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Why Do We Dream?

Why Do We Dream? 7 Theories Backed by Science

Everyone has wondered, at some point, about the origin and purpose of dreams. This is a vast topic, but read on to know more about the most prominent factors in it...
PsycholoGenie Staff
Last Updated: Jun 3, 2018
Dreams have always fascinated mankind. These mysterious phenomena, seemingly verging on the supernatural, have elicited numerous theories and explanations regarding their origin.

Sigmund Freud, the father of modern psychology, was the first one to point out the importance of dreams. He propounded many a theory to explain the meaning, need, and interpretation of dreams.

Psychoanalytic Theory
The psychoanalytic theory of dreams was propounded by Sigmund Freud. The Austrian psychologist propounded that dreams are repressed versions of unconscious desires. The unconscious mind holds all those aspects of memory and desires that the person has repressed and pushed deeper away from the conscious to the sub-conscious mind. The desires and memories in this mind cannot be retrieved simply by recalling them. As such, on occurrence of relevant stimuli, these desires may surface during REM sleep, in the form of dreams. However, Freud has also stated that most of these desires are sexual in nature. Even if the dreams are not sexual, their interpretation would have psychosexual implications. For this reason, the psychoanalytic theory has faced criticism.

Activation - Synthesis Model
The activation-synthesis model of dreaming, as propounded by J. Allan Hobson and Robert McCarley in 1977, explains the reasoning behind dreams. In accordance to this theory, REM sleep activates the dormant circuits in the brain. This causes areas of the limbic system involved in emotions, sensations, and memories, including the amygdala and hippocampus, to become active. Now, the brain tries to analyze this activity and find a meaning in the signals produced as a result of that. According to this theory, this phenomenon of the brain trying to match memories and knowledge with basal signals, results in dreaming. Hobson, when discussing the meaning of dreams, states that "[dreaming is] our most creative conscious state, one in which the chaotic, spontaneous recombination of cognitive elements produces novel configurations of information: new ideas. While many or even most of these ideas may be nonsensical, if even a few of its fanciful products are truly useful, our dream time will not have been wasted."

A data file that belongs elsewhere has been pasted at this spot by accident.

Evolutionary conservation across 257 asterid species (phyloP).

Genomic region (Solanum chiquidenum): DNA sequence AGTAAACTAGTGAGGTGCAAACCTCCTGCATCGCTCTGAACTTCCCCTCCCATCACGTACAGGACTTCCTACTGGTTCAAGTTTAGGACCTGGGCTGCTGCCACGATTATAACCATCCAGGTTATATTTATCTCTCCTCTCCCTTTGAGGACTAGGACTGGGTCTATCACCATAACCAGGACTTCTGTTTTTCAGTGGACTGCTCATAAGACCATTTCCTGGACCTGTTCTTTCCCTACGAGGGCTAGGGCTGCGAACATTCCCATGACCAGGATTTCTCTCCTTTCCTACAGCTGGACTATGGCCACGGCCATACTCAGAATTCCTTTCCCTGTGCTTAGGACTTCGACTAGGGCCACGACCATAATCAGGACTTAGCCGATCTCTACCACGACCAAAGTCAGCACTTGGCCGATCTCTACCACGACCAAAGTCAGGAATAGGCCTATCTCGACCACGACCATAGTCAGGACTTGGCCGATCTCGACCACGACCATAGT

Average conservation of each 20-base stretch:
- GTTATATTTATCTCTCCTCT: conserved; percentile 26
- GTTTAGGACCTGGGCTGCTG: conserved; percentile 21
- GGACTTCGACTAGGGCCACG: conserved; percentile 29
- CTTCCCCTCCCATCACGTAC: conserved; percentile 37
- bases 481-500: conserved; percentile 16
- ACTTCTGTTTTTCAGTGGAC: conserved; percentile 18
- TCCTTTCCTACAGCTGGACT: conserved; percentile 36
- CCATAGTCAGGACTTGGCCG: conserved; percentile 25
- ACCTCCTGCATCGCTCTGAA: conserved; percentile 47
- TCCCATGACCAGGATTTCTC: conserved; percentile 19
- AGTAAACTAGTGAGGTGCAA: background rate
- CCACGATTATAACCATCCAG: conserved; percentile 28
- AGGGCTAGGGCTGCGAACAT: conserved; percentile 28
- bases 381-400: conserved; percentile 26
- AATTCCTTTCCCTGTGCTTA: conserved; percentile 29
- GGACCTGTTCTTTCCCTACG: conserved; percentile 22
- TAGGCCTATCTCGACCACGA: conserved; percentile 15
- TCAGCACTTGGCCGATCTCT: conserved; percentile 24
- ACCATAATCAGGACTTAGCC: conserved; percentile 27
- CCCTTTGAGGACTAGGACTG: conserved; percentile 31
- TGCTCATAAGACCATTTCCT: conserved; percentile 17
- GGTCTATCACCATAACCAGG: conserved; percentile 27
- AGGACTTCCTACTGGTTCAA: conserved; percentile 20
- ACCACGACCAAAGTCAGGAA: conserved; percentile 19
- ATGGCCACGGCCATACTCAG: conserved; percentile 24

While this theory gives a lot of justifiable explanation about dreams, it fails to give specific information about its interpretation.

Other Theories
There are many more theories that have been inspired by mainly the two theories stated above. These theories have their own inferences about the reasoning behind dreams.
  • According to one group of theorists, dreams are a response to the external stimuli present at the time. For instance, if one has the radio on while sleeping, the music may be incorporated into the dream as well.
  • Another school of thought considers the brain as a computer. According to this theory, the brain needs to clear up junk information and restructure existing knowledge according to new stimuli, the way a computer's hard drive needs to be formatted and segmented. As such, the dreams are simply stray visuals created during this fragmentation procedure of the thoughts in the person's mind.
  • Another theory about the psychology of dreams, suggests the dreams are like a laboratory, i.e., a dreamer connects his thoughts and emotions during his sleep in the safe environment of his own dreams.
  • Another contemporary theory states that the activation of brain that occurs during the REM sleep causes certain loose ends to be created between thoughts and ideas. These thoughts and ideas are then guided by the emotions and personal experiences of the dreamer―this is what causes dreams.
Neither of these theories is widely accepted, due to the lack of empirical explanation and information.

Just Like That
There are many psychologists and researchers who would disagree with theories propounding meanings and inferences of dreams. These theorists suggest that dreams have no meaning. Since the brain is very much active even during the REM stage of sleep, random 'firing' of neurons may seem like dreams. These random firings create a film-like presence and order. This causes the person to want to find a "deeper meaning" behind the meaningless process. This theory can be really helpful when trying to figure out why we have nightmares and what causes bad dreams, in a positive and "non-scary" manner!

While I am a thorough follower of Sigmund Freud, I leave the answer to you. Each person can decide which theory to follow and what to believe. Despite being one of the most common occurrences in the world, dreams still succeed at amazing everyone!

This is where I sign off! Dream on!